Have you ever wondered what the difference was between a series and a parallel circuit? Both use current that flow through them, but that’s where the likeness ends.
A series circuit starts with the hot wire from a power source that feeds one side of, let’s say, a light bulb. The other wire on the light then goes to feed the next light and so on. At the last light, the second wire comes back and connects to the other side of the power source.
The best example I can give you is a string of Christmas lights. You know the type. When you take out one bulb, they all go out. That is a series circuit. If you take a bulb out, you’re opening up the circuit and that means that current cannot flow.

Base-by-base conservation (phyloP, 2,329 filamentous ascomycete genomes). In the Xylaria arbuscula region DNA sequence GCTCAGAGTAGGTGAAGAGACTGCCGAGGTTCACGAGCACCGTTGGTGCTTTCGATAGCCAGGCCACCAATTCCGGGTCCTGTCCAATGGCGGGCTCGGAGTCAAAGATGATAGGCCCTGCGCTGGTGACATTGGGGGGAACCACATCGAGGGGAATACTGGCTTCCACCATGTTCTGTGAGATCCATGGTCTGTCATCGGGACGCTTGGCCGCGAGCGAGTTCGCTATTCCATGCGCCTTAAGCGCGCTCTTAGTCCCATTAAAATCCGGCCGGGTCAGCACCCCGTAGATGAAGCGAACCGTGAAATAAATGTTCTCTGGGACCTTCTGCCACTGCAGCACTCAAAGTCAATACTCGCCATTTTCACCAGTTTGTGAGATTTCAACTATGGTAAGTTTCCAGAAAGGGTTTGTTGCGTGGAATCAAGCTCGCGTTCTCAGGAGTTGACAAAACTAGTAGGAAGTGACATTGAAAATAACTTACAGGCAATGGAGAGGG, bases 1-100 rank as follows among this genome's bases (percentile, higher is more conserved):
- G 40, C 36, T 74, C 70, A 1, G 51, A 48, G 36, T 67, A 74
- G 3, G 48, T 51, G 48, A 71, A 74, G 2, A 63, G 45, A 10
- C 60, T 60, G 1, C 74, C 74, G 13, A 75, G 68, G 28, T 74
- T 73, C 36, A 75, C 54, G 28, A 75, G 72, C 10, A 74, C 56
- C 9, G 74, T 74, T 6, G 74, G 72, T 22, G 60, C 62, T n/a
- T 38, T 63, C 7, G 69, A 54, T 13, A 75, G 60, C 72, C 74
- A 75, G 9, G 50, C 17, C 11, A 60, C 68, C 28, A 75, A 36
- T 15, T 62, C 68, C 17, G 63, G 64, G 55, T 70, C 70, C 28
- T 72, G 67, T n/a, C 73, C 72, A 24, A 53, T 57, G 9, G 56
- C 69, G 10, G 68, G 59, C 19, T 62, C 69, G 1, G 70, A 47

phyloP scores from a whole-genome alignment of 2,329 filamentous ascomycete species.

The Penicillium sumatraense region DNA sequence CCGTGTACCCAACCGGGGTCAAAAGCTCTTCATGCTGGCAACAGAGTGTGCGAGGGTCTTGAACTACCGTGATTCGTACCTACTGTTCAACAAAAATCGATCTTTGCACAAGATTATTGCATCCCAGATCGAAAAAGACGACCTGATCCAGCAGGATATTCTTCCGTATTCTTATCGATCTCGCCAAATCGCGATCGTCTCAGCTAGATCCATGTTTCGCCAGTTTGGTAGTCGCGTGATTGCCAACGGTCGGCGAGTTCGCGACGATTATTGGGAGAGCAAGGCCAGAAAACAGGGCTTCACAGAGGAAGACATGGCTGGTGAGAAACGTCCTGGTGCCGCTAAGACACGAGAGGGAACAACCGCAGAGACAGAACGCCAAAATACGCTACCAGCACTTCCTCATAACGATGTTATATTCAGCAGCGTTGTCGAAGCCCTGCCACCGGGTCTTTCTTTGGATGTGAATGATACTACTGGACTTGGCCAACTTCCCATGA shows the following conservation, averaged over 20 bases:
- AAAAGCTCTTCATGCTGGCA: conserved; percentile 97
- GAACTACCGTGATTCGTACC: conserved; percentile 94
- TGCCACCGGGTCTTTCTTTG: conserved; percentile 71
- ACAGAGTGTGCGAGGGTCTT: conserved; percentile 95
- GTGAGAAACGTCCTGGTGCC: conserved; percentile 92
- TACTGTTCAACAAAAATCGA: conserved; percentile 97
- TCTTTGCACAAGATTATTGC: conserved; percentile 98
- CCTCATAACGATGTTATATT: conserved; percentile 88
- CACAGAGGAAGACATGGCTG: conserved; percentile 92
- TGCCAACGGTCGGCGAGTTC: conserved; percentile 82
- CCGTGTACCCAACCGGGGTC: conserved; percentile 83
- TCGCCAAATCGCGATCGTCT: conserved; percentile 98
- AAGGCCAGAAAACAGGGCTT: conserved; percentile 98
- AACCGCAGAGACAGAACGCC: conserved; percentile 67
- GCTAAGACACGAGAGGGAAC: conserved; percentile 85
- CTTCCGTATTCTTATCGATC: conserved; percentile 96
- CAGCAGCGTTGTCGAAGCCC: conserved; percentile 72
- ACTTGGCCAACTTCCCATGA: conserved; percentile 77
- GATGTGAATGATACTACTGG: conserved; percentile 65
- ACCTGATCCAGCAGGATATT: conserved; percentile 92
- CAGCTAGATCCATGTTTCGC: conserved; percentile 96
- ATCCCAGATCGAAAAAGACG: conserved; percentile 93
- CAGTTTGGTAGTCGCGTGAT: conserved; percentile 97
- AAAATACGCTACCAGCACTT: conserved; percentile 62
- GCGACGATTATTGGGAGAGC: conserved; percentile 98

Let's say that you are installing six lights in a building. A parallel circuit starts with a hot wire and a neutral wire which feeds the first light. The remaining five lights are connected white to white (neutral) and black to black (hot) all the way to and including the last light. Unlike the series circuit, you can remove a bulb in any of the lights and it will not cause the other lights to go out. A great example is a hallway in your house where two or more lights come on with the same switch. When one burns out, the other remains lit.